47

MomTalk.com November 22, 2017:   The women's magazine for moms about children, family, health, home, fashion, careers, marriage & more


MomTalk Most Popular Articles

Most Popular Articles



Sign Up for the MomTalk newsletter today!





Email Marketing by VerticalResponse




Instantly watch from thousands of TV episodes & movies streaming from Netflix. Try Netflix for FREE!



152403_Mar Coupon Code 125x125

Zazzle launches customizable Doodle Speakers

zulily: Daily deals for moms, babies and kids

126905_Shop Green Baby at Diapers.com + Free 2 Day Shipping on $49+

307728_Save Better - 125x125

Limb-Salvaging Surgery Benefits Those With Bone Cancer: Your Health

By Rallie McAllister, M.D., MPH

Emily Land was accustomed to experiencing aches and pains in her legs. As a Division I soccer player on scholarship at the University of Tennessee, Martin, she got more than her share of bumps and bruises.

After enduring nearly three months of severe, constant pain in her left thigh, however, she couldn't help thinking that the source of her pain might be something more serious. A visit to her orthopedist confirmed her suspicions that she was dealing with more than just a strain or sprain. An X-ray revealed a tumor in the thighbone above her left knee.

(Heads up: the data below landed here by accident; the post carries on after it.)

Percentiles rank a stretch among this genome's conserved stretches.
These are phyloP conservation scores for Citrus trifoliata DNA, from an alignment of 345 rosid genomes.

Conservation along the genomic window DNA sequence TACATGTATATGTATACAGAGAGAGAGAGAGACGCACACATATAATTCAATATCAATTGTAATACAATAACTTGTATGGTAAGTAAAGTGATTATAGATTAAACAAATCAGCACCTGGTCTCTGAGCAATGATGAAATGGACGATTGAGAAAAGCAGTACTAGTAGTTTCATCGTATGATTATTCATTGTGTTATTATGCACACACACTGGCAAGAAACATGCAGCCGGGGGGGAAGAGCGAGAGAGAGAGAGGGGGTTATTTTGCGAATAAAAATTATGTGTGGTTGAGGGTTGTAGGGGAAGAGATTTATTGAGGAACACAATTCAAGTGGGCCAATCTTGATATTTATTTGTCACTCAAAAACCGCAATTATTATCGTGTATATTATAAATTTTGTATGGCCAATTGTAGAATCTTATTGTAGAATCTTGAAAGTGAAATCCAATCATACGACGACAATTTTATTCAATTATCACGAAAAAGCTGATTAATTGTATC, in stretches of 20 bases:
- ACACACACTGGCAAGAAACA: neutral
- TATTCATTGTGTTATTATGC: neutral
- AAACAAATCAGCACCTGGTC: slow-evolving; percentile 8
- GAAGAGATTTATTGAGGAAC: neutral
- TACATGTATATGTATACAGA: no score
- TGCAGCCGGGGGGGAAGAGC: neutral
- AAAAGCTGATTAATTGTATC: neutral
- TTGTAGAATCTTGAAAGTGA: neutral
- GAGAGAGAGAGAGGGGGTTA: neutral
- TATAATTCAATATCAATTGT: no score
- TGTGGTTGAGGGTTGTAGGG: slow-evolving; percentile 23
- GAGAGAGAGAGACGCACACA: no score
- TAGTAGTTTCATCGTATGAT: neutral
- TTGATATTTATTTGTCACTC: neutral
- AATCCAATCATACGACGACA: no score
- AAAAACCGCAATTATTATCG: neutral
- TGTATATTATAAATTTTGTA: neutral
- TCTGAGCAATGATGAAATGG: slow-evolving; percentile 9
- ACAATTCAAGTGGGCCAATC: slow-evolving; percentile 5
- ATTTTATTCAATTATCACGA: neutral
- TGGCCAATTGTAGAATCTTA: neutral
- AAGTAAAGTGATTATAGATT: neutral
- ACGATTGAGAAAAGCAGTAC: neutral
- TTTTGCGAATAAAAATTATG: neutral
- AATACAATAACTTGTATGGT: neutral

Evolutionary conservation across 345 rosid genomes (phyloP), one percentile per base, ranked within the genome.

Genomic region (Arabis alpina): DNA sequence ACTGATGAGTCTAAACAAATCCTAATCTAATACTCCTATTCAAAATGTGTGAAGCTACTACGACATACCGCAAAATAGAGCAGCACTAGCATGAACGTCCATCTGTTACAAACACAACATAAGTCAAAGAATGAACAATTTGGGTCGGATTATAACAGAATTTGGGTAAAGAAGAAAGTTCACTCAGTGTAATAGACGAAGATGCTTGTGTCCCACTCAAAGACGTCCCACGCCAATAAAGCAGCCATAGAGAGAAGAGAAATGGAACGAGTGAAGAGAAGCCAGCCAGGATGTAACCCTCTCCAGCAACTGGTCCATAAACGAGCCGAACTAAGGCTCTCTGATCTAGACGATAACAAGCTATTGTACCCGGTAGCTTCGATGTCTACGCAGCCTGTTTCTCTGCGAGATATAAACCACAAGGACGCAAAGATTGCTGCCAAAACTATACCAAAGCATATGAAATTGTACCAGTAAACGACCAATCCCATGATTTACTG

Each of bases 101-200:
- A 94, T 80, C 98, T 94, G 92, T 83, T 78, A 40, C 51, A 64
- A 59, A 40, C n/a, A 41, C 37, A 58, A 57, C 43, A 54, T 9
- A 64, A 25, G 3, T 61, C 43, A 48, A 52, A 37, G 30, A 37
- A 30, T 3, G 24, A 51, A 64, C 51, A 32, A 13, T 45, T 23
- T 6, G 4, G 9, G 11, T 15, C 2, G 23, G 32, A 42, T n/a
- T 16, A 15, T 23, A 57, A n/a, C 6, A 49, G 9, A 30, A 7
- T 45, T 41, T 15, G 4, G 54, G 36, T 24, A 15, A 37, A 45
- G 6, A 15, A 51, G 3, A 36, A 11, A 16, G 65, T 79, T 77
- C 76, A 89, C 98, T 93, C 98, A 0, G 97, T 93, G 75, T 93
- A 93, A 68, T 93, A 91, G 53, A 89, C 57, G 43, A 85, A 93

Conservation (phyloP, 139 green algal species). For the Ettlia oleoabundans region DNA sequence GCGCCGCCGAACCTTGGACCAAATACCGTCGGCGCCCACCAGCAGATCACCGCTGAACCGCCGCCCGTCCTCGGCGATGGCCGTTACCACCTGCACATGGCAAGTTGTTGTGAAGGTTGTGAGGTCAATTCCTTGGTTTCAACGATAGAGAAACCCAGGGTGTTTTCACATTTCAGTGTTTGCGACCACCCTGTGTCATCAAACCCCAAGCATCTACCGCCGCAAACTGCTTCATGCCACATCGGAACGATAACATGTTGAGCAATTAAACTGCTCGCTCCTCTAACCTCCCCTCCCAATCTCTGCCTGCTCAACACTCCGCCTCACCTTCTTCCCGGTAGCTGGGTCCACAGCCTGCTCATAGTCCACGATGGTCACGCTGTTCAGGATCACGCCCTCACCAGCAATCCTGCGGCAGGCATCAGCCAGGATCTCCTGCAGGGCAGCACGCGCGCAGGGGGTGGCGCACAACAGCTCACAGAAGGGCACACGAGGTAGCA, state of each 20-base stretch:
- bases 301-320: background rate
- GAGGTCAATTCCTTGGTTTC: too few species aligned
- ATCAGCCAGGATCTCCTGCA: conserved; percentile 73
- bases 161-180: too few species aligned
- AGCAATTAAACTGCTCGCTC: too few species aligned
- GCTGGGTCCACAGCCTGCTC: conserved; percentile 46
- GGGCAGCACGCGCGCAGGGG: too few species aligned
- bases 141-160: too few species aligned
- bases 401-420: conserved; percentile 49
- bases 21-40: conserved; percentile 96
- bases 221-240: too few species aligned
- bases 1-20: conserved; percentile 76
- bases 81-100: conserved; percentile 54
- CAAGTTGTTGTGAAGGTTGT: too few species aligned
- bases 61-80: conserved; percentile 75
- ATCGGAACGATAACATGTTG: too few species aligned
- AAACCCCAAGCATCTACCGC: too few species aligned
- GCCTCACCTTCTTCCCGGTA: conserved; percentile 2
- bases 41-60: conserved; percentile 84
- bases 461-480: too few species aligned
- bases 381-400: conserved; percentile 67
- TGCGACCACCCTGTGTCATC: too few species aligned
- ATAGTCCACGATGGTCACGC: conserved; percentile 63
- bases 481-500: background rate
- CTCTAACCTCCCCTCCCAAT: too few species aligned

By Rallie McAllister, M.D., MPH

Emily Land was accustomed to experiencing aches and pains in her legs. As a Division I soccer player on scholarship at the University of Tennessee, Martin, she got more than her share of bumps and bruises.

After enduring nearly three months of severe, constant pain in her left thigh, however, she couldn't help thinking that the source of her pain might be something more serious. A visit to her orthopedist confirmed her suspicions that she was dealing with more than just a strain or sprain. An X-ray revealed a tumor in the thighbone above her left knee.

Following a biopsy of the tumor, Emily was diagnosed with osteosarcoma, a type of cancer that originates in the bones. Because it occurs primarily in growing bone tissue, osteosarcoma is most commonly diagnosed in children and young adults between the ages of 10 and 25.

Although bone cancer isn't unheard of in adults, it typically arises from a spread of cancer from another site in the body. In advanced stages, cancer of the breast, prostate gland, or lung may spread to the bone.

According to Mike Neel, M.D., an orthopedic oncologist at St. Jude Medical Center in Memphis, Tenn., "In children with osteosarcoma, the cancer typically occurs around the growth plates of the bones in the knee, hip, or shoulder joint."

Until recently, children and adolescents diagnosed with osteosarcoma almost routinely received amputations of the affected limb. The prospect of losing a leg was particularly painful to Emily, who had been playing soccer since she was 4 years old.

"When I first found out that I had osteosarcoma, I was devastated," she said. "Eventually, I decided that this cancer had picked the wrong body, and I was going to do whatever it took to beat it."